Scant to be found. I see very little outcry and rage as when Washington rallied for an interventionist war against Assad’s Syria or Iran. Few are demanding that if intervention is inevitable that a plan be in place, a justification of the threat, and a concern for the regional and international repercussions. Just a short time ago, Americans struggled to understand why Syria’s brutal, complicated civil battles necessitate US military intervention. Now there is little regard for the concept of blowback, an inevitability even General Stanley McChrystal warned was certain when intervening in that region. Today, many labeling themselves “pro-life” and “conservative” are beating the drums of war alongside Washington using the same revolting, irrational talking points and false dichotomies that were the cornerstone of the Bush Administration’s grotesquely arrogant, failed foreign policy. “You’re either with us or against us!” 

The American people have learned nothing these past 10 years. Because despite the lofty words of policy architects, perpetual war for perpetual peace is not a worthy ambition. Military resources are not statics. Battles, soldiers, bombs and wars are not merely considerations of policy. American tax dollars and military families are not endlessly expendable in pursuit of slippery enemies that also threaten the regional powers, powers that expect US resources to solve their problems. If the goal here were truly to stifle the growth of the Islamic State, Obama wouldn’t advocate arming the weak Syrian rebellion and instead step back as the lesser of the very evil states, Assad, crushes the insurgency enslaving moderate Syrians to Sharia Law.

But that would be too rational for the clucking warmongers and their militarist minions.

As my fellow writer Tom Mullen succinctly stated, “Islamic factions constantly play the US government like a fiddle. They did it under Bush. They continue to do it under Obama. They draw the US military into ancient tribal conflicts that have nothing to do with what the blockheaded Americans think they do. The Americans overthrow the ruling tribe and then pat themselves on the back when the opposition cheers them, until those same people start fighting the Americans as invaders five minutes later. And the US keeps doing it over and over. And 80% of the American public mindlessly repeats their talking points, supports it all, and even “thanks the troops” for perpetuating it. It would be funny if it weren’t so tragic.”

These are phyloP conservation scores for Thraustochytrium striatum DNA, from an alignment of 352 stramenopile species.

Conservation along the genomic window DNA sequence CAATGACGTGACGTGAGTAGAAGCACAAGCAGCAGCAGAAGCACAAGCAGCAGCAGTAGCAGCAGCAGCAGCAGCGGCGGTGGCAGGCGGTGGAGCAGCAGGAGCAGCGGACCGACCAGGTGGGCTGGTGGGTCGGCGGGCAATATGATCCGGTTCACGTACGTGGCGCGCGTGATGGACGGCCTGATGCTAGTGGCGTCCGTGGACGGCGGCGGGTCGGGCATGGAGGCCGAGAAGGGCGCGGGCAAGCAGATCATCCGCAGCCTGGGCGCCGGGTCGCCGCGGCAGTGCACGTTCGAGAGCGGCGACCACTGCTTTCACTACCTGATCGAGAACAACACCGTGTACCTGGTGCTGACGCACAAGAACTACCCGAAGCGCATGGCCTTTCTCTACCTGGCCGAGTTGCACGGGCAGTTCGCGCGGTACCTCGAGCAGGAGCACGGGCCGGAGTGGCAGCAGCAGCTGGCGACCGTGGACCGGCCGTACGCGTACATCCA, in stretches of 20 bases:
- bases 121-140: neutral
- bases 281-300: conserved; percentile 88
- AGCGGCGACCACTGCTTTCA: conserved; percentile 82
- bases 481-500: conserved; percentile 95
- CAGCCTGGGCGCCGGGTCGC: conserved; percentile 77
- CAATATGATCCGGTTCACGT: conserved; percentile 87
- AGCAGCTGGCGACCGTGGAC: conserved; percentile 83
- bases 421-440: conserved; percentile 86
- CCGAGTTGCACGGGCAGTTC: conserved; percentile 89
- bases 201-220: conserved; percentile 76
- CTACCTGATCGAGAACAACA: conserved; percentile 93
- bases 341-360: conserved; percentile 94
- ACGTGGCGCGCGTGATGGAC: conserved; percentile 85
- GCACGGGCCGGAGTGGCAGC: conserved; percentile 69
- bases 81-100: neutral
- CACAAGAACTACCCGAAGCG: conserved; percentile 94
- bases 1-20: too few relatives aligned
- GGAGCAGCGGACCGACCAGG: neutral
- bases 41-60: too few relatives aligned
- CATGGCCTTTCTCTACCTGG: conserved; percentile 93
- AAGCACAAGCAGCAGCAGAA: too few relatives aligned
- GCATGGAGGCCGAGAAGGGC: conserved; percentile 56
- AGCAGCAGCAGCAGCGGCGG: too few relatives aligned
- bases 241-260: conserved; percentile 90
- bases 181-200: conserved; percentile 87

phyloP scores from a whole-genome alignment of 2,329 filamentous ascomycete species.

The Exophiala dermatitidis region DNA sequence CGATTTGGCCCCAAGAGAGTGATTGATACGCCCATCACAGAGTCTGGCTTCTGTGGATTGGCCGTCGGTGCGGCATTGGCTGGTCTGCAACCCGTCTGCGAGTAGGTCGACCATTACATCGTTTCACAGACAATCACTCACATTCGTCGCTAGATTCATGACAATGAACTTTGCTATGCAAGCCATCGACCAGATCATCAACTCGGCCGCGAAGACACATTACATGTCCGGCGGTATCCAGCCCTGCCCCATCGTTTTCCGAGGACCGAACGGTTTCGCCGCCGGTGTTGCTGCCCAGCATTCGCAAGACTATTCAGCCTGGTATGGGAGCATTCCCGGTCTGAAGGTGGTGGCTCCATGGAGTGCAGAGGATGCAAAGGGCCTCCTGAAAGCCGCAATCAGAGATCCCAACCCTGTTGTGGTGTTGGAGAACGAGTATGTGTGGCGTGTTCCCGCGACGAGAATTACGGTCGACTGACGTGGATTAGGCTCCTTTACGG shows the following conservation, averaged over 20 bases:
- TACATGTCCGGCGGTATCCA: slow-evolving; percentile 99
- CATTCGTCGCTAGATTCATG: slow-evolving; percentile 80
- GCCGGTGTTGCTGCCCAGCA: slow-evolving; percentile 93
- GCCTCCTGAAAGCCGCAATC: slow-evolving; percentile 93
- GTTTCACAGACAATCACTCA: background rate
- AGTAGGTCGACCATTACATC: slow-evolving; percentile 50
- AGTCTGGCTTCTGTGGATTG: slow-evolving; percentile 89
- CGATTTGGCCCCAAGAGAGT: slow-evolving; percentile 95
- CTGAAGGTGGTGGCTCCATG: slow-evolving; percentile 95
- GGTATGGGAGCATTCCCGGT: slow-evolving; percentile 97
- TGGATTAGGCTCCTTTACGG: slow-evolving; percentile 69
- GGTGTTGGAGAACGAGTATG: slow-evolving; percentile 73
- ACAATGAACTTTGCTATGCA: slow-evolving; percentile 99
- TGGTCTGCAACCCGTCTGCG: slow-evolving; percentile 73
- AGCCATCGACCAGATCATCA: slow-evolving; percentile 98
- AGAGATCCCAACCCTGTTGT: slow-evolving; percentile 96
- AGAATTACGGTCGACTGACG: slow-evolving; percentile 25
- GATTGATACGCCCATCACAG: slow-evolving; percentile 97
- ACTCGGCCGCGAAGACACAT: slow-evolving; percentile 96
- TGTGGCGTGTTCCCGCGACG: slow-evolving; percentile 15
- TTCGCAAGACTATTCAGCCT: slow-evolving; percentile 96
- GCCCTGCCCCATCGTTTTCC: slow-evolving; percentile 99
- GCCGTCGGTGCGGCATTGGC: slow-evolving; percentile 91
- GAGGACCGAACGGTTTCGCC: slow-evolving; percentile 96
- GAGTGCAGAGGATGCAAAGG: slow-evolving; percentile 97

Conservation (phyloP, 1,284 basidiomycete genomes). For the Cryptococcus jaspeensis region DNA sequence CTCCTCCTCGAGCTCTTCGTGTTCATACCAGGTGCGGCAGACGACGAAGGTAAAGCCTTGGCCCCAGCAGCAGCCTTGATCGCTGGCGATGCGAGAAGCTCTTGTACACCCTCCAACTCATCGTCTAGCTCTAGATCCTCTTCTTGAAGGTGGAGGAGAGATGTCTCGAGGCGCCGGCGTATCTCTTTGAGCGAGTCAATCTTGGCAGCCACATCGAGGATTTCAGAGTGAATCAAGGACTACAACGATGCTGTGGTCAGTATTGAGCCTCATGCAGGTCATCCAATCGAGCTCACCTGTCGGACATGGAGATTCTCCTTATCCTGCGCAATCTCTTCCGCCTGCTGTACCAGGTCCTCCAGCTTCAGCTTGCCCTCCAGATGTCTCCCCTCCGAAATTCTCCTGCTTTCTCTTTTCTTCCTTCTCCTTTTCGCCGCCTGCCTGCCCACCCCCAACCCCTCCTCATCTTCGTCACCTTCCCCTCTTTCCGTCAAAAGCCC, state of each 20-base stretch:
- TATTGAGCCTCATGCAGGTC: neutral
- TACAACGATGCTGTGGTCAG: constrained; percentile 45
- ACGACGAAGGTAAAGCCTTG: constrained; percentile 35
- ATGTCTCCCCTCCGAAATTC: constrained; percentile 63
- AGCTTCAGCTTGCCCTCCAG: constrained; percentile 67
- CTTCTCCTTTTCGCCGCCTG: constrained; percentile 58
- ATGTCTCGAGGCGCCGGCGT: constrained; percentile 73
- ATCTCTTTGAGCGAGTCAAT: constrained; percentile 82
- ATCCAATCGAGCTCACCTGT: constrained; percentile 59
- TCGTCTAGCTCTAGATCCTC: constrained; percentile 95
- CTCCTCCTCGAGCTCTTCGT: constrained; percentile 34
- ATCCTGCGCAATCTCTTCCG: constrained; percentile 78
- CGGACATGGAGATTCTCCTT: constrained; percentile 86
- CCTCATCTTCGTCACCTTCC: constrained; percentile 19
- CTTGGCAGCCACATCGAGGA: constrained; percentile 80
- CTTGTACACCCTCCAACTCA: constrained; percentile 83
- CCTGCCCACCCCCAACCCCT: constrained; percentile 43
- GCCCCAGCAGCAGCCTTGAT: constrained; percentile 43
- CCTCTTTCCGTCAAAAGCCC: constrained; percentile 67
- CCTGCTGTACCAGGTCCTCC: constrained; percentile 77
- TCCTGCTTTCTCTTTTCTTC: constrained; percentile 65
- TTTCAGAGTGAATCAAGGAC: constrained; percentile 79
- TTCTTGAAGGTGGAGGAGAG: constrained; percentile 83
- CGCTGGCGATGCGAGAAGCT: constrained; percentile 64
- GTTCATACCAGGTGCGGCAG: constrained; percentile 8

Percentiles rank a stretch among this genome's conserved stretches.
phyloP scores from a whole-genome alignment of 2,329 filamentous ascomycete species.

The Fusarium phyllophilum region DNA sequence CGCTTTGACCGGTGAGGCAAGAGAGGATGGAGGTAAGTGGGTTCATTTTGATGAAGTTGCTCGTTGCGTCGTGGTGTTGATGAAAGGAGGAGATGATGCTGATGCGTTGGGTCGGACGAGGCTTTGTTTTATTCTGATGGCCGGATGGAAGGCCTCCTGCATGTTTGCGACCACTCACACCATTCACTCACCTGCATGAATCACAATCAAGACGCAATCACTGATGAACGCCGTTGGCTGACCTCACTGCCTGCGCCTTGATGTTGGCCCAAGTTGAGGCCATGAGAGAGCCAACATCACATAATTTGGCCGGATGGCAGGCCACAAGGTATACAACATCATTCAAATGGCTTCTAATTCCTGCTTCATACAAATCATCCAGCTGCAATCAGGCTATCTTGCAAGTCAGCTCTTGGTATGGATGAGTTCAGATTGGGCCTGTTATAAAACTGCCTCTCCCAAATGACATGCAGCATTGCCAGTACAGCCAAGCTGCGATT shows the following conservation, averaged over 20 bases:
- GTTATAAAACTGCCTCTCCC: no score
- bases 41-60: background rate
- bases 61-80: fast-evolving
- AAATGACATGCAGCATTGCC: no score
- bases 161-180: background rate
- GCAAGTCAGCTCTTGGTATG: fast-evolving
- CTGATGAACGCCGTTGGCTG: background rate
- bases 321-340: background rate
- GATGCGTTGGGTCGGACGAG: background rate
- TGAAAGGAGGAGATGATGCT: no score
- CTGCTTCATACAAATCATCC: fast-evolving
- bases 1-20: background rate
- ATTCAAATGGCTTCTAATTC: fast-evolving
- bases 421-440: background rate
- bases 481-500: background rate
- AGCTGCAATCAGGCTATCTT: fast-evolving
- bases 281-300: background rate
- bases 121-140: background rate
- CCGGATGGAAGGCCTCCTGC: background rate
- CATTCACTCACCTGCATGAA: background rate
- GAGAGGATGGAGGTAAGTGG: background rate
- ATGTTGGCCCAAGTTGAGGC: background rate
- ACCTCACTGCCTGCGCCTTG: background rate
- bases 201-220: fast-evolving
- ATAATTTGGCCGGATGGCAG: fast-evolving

Tragic indeed. Despite all of that shock, anger and later rage experienced after 9/11, I can’t support perpetual war and neither should any human being that cares for their fellow man. Further, allowing cronies and crooks on Capitol Hill to manipulate our emotional response to a tragedy to advance a disastrous agenda is unconscionable. They couldn’t have committed the crimes, invaded sovereign nations, murdered millions of innocents, embroiled US soldiers and Marines in fruitless, soul-crushing conflicts without our shock, anger and horror. Stop giving it to them.

Until then, on September 11th, I do not just mourn for the loss of the innocent lives at Ground Zero, for the amazing first-responders that ran into certain death to save their fellow man, nor just the people at the Pentagon or that Pennsylvania field. I do not just mourn with the families they left behind and those at home and abroad caught in the maelstrom of the 9/11 aftermath. I also mourn for September 10th, for the loss of reason, liberty and justice. I mourn for the 22 veterans that murder themselves daily, for the survivors that languish in filthy, incompetent veteran’s hospitals as a new generation prepares for their fate. I mourn for the death of America, a suicide “we” brought about ourselves.

Today, I grieve for the death of peace while fearing the sorrows have just begun.